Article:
Set in Atlanta in 1947, Coleman's (Born in Sin) novel looks at charged emotions in the segregated South. Twelve-year-old Clyde lives in the "mill village," where his mother works long hours to support their family. Clyde looks forward to letters from his older brother Joseph, a WWII marine who is a guard on the Freedom Train, which is carrying the Constitution, Declaration of Independence and other significant documents on a nationwide tour. William, an African-American boy who's adept with a slingshot, rescues Clyde from a pummeling by the class bully; initially conflicted about befriending William, Clyde realizes that he doesn't want to be someone "who don't want to speak up when something ain't right." Coleman convincingly depicts Clyde's gradual awakening to the racism that surrounds him, as well as the prejudice his impoverished family faces ("People kept staring at us like we was the monkeys at a show," Clyde thinks when his father treats them to tea at a fancy department store restaurant). Despite the book's somewhat sluggish pace, historically minded readers should enjoy this snapshot of America's past. Ages 8-12. (Jan.)Copyright 2007 Reed Business Information
Freedom Trainby Evelyn Coleman, David Riley
Clyde Thomason is proud to have an older brother who guards the Freedom Train. It's 1947, and the train is traveling to all forty-eight states, carrying important documents such as the Declaration of Independence and the Bill of Rights. Clyde is lucky that the train is stopping in Atlanta. In the segregated South the train will only stop at cities that agree to
Clyde Thomason is proud to have an older brother who guards the Freedom Train. It's 1947, and the train is traveling to all forty-eight states, carrying important documents such as the Declaration of Independence and the Bill of Rights. Clyde is lucky that the train is stopping in Atlanta. In the segregated South the train will only stop at cities that agree to integrate the crowds lining up to glimpse its famous contents.
Clyde has been chosen to recite the Freedom Pledge, but he's afraid that he'll chicken out. It doesn't help that he's the favorite target of the class bully. When the bully tries to beat him up, Clyde is shocked that an African-American boy, William, comes to his rescue. He's even more shocked that William's family lives in the rich and white part of town. But why is he so surprised? And why can't he be open about his friendship with William? When William's family is threatened, Clyde must make a choice: Will he have the courage to speak out to protect William's freedom?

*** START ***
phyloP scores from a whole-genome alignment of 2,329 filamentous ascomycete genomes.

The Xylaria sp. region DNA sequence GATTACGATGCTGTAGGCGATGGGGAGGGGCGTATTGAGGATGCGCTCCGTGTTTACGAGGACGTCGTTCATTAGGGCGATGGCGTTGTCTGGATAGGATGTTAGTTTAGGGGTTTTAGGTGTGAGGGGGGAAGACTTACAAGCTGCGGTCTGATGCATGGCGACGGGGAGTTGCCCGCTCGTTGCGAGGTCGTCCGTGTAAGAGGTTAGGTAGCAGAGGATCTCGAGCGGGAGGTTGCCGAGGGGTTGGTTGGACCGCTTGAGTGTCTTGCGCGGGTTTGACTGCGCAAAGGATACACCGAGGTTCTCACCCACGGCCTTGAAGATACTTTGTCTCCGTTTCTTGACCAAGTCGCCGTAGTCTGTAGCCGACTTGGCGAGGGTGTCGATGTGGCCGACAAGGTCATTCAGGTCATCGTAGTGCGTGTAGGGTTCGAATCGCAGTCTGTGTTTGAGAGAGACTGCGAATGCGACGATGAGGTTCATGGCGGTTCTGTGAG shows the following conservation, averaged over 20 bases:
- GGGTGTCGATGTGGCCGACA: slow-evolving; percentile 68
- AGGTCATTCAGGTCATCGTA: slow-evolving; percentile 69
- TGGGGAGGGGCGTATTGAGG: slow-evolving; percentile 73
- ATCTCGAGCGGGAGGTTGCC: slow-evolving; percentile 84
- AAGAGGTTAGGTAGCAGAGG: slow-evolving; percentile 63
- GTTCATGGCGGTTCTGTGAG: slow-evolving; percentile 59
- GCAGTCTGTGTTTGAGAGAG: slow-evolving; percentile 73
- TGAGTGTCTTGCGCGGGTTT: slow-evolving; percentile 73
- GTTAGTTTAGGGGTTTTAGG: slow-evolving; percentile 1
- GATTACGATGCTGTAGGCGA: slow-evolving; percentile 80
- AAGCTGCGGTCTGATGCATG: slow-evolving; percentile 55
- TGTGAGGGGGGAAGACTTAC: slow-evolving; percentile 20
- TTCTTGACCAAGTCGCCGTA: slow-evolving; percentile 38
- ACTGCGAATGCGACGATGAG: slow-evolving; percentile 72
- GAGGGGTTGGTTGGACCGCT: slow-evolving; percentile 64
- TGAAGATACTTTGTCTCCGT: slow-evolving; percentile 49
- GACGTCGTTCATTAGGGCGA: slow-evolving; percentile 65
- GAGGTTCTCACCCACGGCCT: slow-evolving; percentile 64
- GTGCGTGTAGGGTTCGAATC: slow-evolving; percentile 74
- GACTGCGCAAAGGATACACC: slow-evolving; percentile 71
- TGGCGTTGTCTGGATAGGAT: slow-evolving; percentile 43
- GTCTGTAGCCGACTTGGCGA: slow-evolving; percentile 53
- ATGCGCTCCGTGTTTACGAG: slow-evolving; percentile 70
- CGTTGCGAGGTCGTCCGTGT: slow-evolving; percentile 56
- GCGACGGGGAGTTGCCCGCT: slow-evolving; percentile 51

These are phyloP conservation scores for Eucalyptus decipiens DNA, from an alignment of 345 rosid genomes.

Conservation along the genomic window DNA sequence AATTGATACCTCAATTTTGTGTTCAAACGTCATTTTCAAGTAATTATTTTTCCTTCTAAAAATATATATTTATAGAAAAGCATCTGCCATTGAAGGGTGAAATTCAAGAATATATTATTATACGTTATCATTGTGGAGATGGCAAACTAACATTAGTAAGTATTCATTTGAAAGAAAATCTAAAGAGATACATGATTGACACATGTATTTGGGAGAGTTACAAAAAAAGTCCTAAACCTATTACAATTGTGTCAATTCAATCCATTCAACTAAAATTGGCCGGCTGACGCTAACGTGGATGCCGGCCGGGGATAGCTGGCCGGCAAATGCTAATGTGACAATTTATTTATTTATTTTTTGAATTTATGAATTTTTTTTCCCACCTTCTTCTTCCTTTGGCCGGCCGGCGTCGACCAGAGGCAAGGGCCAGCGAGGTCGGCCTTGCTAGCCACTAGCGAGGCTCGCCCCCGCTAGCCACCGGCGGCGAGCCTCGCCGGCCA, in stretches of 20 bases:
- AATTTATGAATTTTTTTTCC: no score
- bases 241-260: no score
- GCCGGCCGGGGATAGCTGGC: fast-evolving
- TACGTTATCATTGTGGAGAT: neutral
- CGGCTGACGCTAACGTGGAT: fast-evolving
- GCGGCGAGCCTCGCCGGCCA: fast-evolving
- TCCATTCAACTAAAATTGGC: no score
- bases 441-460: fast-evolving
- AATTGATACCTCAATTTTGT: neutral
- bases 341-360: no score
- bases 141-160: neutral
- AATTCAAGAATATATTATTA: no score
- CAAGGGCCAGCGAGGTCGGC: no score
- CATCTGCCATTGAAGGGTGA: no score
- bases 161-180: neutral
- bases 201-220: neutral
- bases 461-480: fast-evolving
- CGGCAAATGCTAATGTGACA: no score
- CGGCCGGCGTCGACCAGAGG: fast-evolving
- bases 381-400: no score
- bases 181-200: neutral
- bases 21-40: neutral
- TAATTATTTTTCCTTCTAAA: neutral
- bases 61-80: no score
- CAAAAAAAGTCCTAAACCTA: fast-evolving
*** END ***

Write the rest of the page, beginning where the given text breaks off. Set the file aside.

Evelyn Coleman paints a touching, often humorous picture of the 1940s South. Based on the real journey of the Freedom Train, this is the inspirational story of a young boy's awakening to the injustices around him and to the idea that things could change.
It is 1947, and Clyde Thomason is looking forward to seeing his older brother Joseph. His brother is one of the guards on the Freedom Train. This important train, filled with documents like the Declaration of Independence and the Bill of Rights, will be visiting forty-eight states. Going from town to town, it gives many a chance to glimpse at their shared history. To further stress the idea of a shared history, the train will not stop at towns that refuse to integrate the lines, allowing people of all races equal access to the treasured documents. Out of the children in his class, Clyde has been chosen to recite the Freedom Pledge when the Freedom Train arrives in town. But Clyde is terrified of speaking in public. It is not until he comes face to face with the cruelty of injustice that he truly experiences the meaning of freedom and how it is meant for all humanity. This book was an unexpected pleasure and a strong work. Its detail is beautiful and, at times, painful. Its voice jumps out at you from the first page and does not lose its potency throughout the rest of the work. The reader genuinely likes and becomes involved with Clyde and his family. This is a must-read. Reviewer: Monserrat Urena
Meet the Author
Evelyn Coleman's books include To Be a Drum, White Socks Only, The Riches of Oseola McCarty, a Smithsonian Notable Book and a Carter G. Woodson Honor Book, and Born in Sin. Ms. Coleman lives in Atlanta, Georgia, where she received the Atlanta Mayor's fellowship for achievement in children's literature. Visit Evelyn online at evelyncoleman.com.
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This is one of the best and touching books I have ever read. I was abou 9 or so when I first read it. Loved and still love it! All ages should read this
This novel offers an important history lesson. **Freedom has a price. If one person is not free, then we all are not free. A quote from the front cover, "Sometimes you have to fight for what's right." This work of fiction, based on facts of the past, is well written, insightful, educational, and enlightening. Based on the protagonist's emotions and mind-set the readers will "feel" the injustices many people of the South felt and experienced during the 1940s and 1950s in the United States of America, as the country was moving away from segregation. This story is one of many stories told about the stage being set to move toward the Civil Rights movement in America. The tale of the "Freedom Train" will offer readers some history and probably truly bless them for reading about the Thomason family and the Dobbs family. A touching moment occurs on pages 124 to 125. *Quality reading material. *Worthwhile reading for its historical value. *Reminder of the changes that have occurred in America since the 1940s, 1950s, and 1960s.
Go to Little women. Mother is Tracy. Two boys and two girls. One of each have wings. Only one day old. Let her know.
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